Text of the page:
"Michael clearly represents American luxury and we felt that complemented our entry into the luxury goods sector two years ago," he said. "One of the reasons Michael’s business isn’t bigger today is that it has not had a big insurgence of cash or aggressive management behind it. We intend to bring both."
Kors’ company has undergone several changes in backers since its inception, as well as one bankruptcy. In 1993, the designer was forced into Chapter 11 after a deal he signed three years earlier with Italian manufacturing group Compagnia Internazionale Abbligliamento for his bridge line fell apart, leaving Kors to deal with massive debts at a time when his top clients, luxury specialty stores like Martha and The Gazebo, were closing shop. Kors and Orchulli were able to reorganize the company by 1994 and then relaunched the bridge collection in 1996 with the beginning of its relationship with Onward Kashiyama, creating an immediate hit that helped usher in a wave of collections mirroring the designer mentality in the bridge category.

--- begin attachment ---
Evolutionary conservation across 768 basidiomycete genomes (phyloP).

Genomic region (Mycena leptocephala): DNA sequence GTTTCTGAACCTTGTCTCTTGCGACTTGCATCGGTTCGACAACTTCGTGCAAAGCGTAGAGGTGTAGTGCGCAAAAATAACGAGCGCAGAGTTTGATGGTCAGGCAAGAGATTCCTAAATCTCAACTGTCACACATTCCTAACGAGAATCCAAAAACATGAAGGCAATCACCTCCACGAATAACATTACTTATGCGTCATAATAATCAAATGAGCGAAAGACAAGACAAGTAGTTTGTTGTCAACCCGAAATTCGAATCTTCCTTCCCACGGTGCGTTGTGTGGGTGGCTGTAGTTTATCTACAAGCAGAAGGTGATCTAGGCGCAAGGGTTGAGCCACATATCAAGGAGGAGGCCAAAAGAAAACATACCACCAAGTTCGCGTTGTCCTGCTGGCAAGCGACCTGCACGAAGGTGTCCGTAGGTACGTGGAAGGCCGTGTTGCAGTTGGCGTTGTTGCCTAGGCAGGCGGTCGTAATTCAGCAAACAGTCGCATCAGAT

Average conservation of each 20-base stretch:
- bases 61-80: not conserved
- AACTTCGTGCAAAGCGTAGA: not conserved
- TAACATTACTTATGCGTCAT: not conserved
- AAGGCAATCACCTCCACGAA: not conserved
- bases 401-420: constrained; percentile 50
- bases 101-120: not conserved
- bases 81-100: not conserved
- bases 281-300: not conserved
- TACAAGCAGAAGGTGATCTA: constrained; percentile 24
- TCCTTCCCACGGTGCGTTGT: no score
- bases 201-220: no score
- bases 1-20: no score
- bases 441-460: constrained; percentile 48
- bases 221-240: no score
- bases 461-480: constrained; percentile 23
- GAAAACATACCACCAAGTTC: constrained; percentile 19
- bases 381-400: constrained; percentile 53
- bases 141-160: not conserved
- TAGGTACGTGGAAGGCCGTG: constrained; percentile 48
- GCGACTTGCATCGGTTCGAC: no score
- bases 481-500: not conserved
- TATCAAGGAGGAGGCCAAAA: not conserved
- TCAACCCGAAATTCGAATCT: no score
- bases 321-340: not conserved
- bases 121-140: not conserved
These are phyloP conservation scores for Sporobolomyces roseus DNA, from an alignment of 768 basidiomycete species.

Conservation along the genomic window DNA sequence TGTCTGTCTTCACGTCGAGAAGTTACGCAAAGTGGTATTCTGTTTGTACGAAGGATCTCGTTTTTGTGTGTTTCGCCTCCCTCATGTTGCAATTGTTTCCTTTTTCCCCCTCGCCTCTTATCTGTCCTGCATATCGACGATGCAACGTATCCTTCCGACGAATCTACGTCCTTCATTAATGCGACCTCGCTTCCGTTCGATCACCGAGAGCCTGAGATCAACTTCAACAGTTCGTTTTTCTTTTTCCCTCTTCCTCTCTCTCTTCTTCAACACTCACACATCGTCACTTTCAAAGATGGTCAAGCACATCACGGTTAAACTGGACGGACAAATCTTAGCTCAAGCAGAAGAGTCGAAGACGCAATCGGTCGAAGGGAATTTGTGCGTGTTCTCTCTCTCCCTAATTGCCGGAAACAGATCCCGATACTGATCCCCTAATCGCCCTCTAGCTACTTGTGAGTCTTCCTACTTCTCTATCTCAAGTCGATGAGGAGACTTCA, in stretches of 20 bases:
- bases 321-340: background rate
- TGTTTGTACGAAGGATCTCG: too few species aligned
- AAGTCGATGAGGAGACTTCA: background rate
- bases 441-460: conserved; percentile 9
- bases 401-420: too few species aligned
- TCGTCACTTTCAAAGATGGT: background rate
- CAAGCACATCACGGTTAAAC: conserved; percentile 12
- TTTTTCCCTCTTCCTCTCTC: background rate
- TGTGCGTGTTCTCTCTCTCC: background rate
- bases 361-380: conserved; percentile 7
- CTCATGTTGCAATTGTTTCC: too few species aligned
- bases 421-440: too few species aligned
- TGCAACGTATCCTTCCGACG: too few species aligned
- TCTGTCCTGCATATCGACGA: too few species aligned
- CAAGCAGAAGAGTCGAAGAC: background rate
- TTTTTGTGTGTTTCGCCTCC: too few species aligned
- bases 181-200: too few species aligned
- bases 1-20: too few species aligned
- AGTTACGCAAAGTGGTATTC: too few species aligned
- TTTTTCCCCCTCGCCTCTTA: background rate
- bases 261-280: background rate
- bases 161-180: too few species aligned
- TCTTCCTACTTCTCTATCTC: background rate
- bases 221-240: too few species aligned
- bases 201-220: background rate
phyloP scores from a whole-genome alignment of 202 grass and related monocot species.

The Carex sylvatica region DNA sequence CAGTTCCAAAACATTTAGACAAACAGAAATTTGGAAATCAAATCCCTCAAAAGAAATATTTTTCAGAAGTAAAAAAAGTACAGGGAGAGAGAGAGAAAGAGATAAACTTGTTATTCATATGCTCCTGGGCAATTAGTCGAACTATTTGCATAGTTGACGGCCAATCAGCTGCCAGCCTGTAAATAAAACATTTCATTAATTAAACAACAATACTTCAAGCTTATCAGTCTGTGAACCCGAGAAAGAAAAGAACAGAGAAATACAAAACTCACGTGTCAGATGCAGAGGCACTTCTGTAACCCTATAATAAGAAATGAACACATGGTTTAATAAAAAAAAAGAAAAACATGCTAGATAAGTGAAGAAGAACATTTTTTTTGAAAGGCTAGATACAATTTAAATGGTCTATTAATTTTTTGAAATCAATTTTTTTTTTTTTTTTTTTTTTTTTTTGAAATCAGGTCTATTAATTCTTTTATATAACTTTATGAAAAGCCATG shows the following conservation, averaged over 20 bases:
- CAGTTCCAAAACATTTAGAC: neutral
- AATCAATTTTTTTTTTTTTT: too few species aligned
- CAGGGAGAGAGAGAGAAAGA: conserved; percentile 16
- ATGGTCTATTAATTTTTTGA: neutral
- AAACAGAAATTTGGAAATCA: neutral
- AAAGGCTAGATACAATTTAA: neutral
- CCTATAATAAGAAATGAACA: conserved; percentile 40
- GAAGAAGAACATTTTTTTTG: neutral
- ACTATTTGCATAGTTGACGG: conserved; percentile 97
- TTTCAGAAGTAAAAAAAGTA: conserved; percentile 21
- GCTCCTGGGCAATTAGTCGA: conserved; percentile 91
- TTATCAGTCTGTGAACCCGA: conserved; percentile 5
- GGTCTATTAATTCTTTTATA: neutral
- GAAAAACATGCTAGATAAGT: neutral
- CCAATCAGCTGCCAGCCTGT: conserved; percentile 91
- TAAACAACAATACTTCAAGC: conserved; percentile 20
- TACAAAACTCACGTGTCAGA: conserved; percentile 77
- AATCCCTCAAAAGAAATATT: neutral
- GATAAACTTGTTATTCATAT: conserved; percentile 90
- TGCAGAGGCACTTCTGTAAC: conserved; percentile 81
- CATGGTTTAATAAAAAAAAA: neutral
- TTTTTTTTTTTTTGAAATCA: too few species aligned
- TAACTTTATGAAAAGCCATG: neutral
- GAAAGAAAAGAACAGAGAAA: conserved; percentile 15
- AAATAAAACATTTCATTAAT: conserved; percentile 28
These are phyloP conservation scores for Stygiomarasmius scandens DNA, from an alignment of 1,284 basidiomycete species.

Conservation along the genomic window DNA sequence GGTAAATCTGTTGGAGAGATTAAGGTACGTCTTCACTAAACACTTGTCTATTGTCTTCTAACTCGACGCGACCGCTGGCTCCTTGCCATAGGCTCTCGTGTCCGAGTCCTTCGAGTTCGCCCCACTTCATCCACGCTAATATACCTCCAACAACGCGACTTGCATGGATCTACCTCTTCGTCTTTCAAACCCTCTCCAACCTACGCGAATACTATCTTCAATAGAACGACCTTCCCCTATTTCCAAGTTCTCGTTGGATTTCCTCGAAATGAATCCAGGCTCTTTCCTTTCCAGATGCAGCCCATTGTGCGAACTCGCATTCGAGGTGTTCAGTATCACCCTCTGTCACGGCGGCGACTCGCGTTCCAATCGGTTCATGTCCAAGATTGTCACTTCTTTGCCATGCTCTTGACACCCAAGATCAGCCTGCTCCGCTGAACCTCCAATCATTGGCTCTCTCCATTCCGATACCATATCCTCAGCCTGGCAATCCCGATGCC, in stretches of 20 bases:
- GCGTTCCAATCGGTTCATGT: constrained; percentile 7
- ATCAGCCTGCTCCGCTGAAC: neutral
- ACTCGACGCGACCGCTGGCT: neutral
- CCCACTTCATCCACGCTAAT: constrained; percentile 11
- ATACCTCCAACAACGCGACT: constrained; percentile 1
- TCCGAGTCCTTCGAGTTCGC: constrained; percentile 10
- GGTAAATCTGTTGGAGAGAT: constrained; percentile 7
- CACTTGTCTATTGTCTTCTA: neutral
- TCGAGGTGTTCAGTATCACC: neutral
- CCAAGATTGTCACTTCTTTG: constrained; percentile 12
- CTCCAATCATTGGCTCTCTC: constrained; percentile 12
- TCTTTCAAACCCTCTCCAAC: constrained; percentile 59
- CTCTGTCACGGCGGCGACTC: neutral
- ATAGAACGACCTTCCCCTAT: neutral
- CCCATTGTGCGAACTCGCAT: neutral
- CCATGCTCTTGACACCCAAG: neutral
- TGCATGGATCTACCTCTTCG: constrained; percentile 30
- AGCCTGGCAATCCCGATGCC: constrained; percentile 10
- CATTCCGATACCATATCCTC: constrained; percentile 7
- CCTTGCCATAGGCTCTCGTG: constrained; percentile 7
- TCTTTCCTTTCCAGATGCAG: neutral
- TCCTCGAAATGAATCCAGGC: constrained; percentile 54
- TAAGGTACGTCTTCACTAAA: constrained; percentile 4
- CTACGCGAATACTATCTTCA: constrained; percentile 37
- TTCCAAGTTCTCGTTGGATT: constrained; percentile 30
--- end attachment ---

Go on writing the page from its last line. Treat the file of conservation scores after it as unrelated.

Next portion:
Despite a healthier-looking company since the infusion of capital from LVMH, occasional cracks still appear on the surface of the company. There have been some reports of too much similarity between the bridge and designer collections, and last year, when executive changes were taking place throughout the company’s entire sales team, Kors’ mother stepped in to direct a series of trunk shows.
"I won’t say business is glowing," Kors said of the company’s current fiscal state. "We are profitable. The business in our store on Madison Avenue continues to be strong and the business in Tokyo is great, but the climate out there is not great. That makes you work harder. The most important thing in fashion if you want to be around a long time is to learn to be flexible."